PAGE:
John Preston reviews the startling new album from Susanne Sundfør.
Susanne Sundfør is first and foremost a singer-songwriter as opposed to a musical genre artist. Her last album, 2015’s Ten Love Songs, was conceptual in that it was a conscious attempt at making a predominantly electronic, pop album that dispensed with the more frivolous tropes and instead concentrated on the very dark side of love. Music for People in Trouble retains Sundfør’s knack for uncanny melodies but returns to her earlier sound, one that is acoustic and slowed down.
For listeners who first discovered her with Ten Love Songs, and there were many, this will come as a shock and is likely to be a record that fails to deliver the massive, euphoric sonic highs anticipated, based on this previous album. Music for People in Trouble has the same kind of melodramatic and extrovert song structures as that album but Sundfør has replaced the electronic for the human, but retains her experimental edge for moments when you least expect them.
Sundfør travelled the world with Ten Love Songs and toward the end of touring began to feel a disconnect with the strong electronic element of this record and wanted to return to instruments that were more organic and didn’t require a socket. She suffered from a depression of sorts and collected sounds globally that have partly informed Music for People in Trouble, a title that speaks for itself and considers the impact music can have on chaotic and suffering psyches.
The potential healing on this record is derived mainly from Sundfør’s crystalline and soulful voice; both classical and accessible, it stuns with its power and grace. Music for People in Trouble starts pretty and nonthreatening: plucked guitar and folk-style melodies immediately confirm we’re certainly in different territory from before, but it would be premature to assume that you’ve heard the full intention of Sundfør’s fifth album just from its opening numbers.
There is nothing that you can dance to on Music for People in Trouble, unless by dance you mean interpretive, and because it is less dependent on a beat to make a connection, it is a record that you really need to hear properly to understand it. Without the primal aspect and effect of certain rhythms it demands your attention in different ways, and it does a very good job of this.
Take for example the old fashionably warm, plaintive piano-led ‘Good Luck Bad Luck’ about the fine line between the two versus the drastically different outcomes of both. The piano ends just before the amplified, final word (‘cup’) and then there is silence and a hazy saxophone lead jazz motif dramatically fades in to close the song. I thought that the track had stuck and then skipped, and possibly another track had started. There is a lot of this type of disruption on Music for People in Trouble.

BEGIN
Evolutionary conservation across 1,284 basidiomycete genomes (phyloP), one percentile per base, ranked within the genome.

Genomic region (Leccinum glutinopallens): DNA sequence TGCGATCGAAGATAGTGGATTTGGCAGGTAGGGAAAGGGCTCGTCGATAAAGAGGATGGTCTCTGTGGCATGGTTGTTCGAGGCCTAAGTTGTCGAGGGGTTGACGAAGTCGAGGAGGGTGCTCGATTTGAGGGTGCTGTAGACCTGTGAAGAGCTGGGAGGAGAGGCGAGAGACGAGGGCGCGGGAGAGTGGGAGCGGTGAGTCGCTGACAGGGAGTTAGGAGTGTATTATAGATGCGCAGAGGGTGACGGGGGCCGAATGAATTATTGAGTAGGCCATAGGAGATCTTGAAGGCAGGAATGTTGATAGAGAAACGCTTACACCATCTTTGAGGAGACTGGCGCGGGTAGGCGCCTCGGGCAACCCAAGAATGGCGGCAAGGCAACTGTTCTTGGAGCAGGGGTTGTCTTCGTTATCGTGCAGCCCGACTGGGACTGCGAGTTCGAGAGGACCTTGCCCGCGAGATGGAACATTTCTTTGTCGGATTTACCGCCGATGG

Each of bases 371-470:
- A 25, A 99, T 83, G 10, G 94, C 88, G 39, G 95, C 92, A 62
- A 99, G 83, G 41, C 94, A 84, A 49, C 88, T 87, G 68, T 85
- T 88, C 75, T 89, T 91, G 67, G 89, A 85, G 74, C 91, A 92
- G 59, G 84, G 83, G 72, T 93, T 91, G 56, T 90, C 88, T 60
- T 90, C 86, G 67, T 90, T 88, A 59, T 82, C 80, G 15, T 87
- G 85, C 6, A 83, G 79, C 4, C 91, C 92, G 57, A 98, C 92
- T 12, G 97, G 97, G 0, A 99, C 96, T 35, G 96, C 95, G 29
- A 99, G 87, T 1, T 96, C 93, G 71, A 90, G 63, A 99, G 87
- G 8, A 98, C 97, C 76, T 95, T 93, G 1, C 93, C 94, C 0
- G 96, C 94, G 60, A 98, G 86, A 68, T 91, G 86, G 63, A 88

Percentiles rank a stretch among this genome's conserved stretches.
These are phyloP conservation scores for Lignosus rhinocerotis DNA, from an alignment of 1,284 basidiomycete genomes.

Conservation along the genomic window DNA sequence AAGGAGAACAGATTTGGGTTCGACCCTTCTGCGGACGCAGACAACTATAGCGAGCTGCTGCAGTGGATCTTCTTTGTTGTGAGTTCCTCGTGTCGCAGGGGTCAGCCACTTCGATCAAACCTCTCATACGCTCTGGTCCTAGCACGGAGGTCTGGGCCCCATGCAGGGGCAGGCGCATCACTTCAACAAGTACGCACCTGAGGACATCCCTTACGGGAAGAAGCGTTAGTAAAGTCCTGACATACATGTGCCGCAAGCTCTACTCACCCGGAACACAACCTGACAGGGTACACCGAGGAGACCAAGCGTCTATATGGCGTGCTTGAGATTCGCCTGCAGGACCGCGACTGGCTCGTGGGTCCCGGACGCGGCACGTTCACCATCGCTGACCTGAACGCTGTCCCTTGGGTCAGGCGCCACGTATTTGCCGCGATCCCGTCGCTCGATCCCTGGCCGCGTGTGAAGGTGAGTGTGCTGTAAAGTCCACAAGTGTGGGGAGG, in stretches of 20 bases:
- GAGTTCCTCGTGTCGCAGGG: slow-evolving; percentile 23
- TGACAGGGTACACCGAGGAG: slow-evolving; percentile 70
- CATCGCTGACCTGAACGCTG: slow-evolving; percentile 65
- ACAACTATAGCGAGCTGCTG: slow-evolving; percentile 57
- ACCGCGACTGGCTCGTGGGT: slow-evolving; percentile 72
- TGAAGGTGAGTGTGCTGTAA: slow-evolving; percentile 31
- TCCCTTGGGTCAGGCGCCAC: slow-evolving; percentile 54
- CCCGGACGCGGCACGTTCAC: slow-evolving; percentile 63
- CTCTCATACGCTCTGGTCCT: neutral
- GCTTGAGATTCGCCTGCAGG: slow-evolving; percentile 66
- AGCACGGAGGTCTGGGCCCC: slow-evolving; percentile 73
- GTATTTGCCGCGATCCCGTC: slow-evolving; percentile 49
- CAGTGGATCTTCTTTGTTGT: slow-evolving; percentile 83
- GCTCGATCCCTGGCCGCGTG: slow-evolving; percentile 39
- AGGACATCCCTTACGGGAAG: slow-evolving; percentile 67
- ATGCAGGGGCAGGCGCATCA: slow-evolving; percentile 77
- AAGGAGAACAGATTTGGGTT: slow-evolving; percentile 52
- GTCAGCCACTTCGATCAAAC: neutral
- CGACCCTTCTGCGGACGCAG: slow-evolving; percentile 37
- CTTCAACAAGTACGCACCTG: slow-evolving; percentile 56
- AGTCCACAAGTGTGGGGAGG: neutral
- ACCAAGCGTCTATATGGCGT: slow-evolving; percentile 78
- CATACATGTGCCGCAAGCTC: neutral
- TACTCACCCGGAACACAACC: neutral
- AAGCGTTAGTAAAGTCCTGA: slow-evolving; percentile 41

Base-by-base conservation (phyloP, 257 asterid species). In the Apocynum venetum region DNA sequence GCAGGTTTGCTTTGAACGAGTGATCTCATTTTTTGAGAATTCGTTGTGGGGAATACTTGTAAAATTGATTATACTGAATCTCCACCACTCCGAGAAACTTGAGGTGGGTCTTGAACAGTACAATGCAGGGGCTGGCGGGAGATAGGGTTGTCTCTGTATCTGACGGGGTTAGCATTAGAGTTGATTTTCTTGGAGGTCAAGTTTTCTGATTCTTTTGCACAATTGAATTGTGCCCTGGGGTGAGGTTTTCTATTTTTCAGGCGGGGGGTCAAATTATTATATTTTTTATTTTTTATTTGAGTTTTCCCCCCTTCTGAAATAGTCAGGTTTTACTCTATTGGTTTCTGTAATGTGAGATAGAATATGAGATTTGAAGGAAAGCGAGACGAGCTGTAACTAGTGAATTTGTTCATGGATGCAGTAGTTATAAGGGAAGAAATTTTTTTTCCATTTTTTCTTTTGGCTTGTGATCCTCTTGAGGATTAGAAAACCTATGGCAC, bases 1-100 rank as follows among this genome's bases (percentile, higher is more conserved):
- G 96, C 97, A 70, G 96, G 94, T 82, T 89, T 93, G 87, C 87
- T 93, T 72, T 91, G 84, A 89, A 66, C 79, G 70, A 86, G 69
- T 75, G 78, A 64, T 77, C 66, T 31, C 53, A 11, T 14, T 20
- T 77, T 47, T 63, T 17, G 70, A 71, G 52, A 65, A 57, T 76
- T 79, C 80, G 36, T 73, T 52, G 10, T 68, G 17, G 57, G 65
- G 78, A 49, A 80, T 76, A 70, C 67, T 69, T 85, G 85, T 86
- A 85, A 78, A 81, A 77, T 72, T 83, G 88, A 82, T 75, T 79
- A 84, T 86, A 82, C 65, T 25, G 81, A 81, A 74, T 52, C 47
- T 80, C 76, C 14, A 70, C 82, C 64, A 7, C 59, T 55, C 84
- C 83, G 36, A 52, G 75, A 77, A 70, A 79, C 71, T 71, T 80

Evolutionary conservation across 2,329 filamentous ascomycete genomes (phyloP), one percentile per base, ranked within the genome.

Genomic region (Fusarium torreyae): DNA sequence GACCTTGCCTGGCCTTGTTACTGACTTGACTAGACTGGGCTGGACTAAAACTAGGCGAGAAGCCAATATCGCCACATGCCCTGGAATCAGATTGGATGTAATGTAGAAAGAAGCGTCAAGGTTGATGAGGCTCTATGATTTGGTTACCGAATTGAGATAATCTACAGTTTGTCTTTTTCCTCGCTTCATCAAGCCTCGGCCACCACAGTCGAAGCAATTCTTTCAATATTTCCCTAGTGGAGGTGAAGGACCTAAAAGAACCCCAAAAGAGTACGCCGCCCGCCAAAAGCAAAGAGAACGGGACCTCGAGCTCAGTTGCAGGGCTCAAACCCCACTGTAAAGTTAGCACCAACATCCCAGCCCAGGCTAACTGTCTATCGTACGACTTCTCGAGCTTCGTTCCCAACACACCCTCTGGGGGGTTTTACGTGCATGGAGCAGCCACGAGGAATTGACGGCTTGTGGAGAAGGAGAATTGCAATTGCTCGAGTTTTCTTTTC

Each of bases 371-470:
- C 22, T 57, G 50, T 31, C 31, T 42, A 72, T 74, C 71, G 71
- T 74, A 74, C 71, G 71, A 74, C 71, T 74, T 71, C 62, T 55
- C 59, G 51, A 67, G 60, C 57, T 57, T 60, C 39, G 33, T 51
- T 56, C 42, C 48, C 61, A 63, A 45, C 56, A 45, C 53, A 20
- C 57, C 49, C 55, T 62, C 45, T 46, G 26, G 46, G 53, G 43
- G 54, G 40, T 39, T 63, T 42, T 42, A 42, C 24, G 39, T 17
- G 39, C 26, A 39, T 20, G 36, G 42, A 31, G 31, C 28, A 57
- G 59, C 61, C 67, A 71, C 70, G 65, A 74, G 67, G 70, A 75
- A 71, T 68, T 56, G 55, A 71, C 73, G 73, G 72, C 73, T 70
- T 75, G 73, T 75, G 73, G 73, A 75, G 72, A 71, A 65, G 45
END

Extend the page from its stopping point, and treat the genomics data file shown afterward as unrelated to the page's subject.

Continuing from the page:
‘Mantra’and’Reincarnation’ both feature steel guitar, with a nod to Dolly Parton at her most humble in ‘Mantra’in particular, with its closing peal of church bells, recalling beatific calm. ‘The Sound of War’, a near eight-minute odyssey, opens with bird song, a babbling brook and a sad melody with lyrics that suggest an imminent doom: ‘chaos remains . . . the buzzing of the drones’. Sonically, ‘The Sound of War’ is the most challenging and schizophrenic track here. Following the acoustic but gentle melancholy of the song’s first half, the electronic drones do in fact arrive and lead to a startling and terrifying climax. It’s ambitious and odd, and works on every one of its many levels.
Sundfør’s songwriting ability has never been in doubt but with the worldly wise attitude of ‘Bedtime Story’ she is an effortless match for early, pre-Hounds of Love Kate Bush with a song and performance that stuns in its immediate simplicity and confidence. The shared vocals with John Grant on album closer ‘Mountaineers’ are otherworldly and zen-like – Sunfør’s part in particular like a piercing solar beam of hope. A fitting end to an album that demands that you hold it close. Its secret can only be disclosed once a trust has been established allowing Susanne Sundfør to make a connection that it is palpable and moving.